Just like when you change your home address to a new one and want your post to land at the new address, a 301 redirect is a permanent transmit from one web address to another. The stark difference between the two is that the former one involves technology and dark stuff only techies know while the latter is implemented by traditional means. Armed with web hosting expertise and experience, Pulse Solutions offers its service in the area of 301 redirects to customers across international borders as part of its online marketing solutions. The company uses its powerful web designing skills and Search Engine optimization expertise to increase customer sales for its clients.
The nuances of a 301 redirect
A 301 redirect is used to point an old web address to the new one. Net users visiting the old address or clicking on a link to the old URL would be automatically driven to the new address.
Why have a 301 redirect?
- When you want to change your URL address to a new one and direct traffic accordingly.
- When you want to direct traffic to a single website address and avoid Google penalizing you for thinking you have two addresses when people mistakenly type in your URL e.g. http://greatwebsite.co.uk” instead of http://www.greatwebsite.co.uk. The confusion over two addresses will lower your search engine rankings with links on each address counted independently as two separate addresses.
- When you update your website from an older content management system to a new one. Without a 301 redirect, anyone clicking on an old link in Google’s search results won’t be able to find your new website. This is because Google would have indexed your old page. A 301 redirect will also alert Google to update its search results to your new web address when it attempts to index your old page.
- A 301 redirect also takes care of any inbound links coming from other websites and ensures users gets on the right page.
Search Engine Optimization Service – Best Practices
Don’t let your Search Engine Optimization Campaign suffer! A 301 redirect benefits both users and search engines. Serving a 301 is an indicator to browsers and search engines that the page has moved permanently. Search engines translate this shift as an indicator of progress: the page has not only changed location but now has contemporary content on the new URL as well. The search engine will transmit all links from the original page onto the new URL. It will take some time for the search engine to discover the 301, recognize it and acclaim the new page with rankings and the faith reposed in the earlier page. This delay is further augmented if the page isn’t familiar with search engine spiders or if the URL doesn’t correctly resolved.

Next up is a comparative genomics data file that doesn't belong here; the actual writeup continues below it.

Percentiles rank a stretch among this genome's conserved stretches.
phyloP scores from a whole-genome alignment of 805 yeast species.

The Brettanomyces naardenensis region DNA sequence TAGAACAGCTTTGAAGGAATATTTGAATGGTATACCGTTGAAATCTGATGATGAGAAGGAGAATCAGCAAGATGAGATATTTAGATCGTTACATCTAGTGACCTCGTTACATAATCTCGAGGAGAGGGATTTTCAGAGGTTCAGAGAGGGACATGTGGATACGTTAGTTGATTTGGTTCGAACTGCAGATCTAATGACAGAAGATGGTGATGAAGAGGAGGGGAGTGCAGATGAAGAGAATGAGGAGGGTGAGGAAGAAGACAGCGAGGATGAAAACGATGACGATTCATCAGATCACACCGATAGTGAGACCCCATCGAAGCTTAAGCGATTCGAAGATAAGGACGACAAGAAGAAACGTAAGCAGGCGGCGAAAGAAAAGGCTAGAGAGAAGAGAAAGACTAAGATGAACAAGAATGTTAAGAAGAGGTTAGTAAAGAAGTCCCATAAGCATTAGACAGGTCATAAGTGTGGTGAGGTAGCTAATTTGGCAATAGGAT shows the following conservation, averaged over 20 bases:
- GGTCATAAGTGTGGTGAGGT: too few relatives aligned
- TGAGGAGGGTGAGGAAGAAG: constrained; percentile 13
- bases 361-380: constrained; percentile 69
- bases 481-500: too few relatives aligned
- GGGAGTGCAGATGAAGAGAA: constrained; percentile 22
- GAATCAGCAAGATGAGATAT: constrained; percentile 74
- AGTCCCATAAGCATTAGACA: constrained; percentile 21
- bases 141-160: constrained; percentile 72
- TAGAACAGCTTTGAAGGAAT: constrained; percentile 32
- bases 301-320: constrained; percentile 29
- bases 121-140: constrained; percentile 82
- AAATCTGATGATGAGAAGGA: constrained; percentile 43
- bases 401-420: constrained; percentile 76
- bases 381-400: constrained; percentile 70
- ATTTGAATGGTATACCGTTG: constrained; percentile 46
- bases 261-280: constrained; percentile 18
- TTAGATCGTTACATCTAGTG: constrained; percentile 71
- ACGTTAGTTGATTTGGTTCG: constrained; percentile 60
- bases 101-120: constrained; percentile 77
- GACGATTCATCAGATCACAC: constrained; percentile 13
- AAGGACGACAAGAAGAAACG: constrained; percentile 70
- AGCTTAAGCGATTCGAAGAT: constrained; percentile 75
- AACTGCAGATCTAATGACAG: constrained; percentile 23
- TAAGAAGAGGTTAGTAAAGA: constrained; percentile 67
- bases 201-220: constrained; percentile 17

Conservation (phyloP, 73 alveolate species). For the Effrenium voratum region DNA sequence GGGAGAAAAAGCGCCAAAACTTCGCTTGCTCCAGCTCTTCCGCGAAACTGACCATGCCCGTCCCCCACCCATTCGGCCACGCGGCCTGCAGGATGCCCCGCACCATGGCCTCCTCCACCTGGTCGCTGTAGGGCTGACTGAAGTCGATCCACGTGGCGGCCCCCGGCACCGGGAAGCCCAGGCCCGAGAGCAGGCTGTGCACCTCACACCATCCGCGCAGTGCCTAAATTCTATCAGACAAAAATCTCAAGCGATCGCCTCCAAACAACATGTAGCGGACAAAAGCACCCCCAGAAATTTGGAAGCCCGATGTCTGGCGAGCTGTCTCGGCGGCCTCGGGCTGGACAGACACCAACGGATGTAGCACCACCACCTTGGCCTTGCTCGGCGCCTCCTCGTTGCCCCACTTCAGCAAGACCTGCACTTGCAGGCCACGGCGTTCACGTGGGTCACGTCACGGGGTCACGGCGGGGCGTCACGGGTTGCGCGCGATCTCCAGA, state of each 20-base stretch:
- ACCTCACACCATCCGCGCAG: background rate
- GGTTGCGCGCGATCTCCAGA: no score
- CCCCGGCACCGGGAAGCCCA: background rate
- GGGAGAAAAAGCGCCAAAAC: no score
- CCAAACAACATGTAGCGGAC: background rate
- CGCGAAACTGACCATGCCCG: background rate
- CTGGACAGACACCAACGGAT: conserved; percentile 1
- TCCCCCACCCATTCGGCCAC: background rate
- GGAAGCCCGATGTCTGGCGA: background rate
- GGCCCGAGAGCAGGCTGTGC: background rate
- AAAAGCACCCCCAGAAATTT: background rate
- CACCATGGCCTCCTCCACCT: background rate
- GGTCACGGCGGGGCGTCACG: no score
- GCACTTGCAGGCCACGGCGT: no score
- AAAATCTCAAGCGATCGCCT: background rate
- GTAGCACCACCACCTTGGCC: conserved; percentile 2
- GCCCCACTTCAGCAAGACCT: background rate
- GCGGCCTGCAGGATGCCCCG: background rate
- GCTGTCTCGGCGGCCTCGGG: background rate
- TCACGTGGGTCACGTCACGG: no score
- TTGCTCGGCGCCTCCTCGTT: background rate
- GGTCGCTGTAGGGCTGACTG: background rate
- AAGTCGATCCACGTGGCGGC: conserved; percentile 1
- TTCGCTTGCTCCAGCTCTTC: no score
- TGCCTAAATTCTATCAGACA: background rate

Meta refreshers and 302s can also be used for redirection but fail to meet the standards of a 301 redirect as they won’t pass the rankings and search engine value like a 301 redirect will. However, they can be used as an alternative if a webmaster decidedly keeps from passing link juice from the old page to the new.
When an entire site changes its domain or when content is transferred from one domain to another, then moving content takes on a complex complexion. A lot of time would be involved in the redirection as the transfer would need to be properly spidered and counted on account of spammer abuse and search engine suspicion at the new move.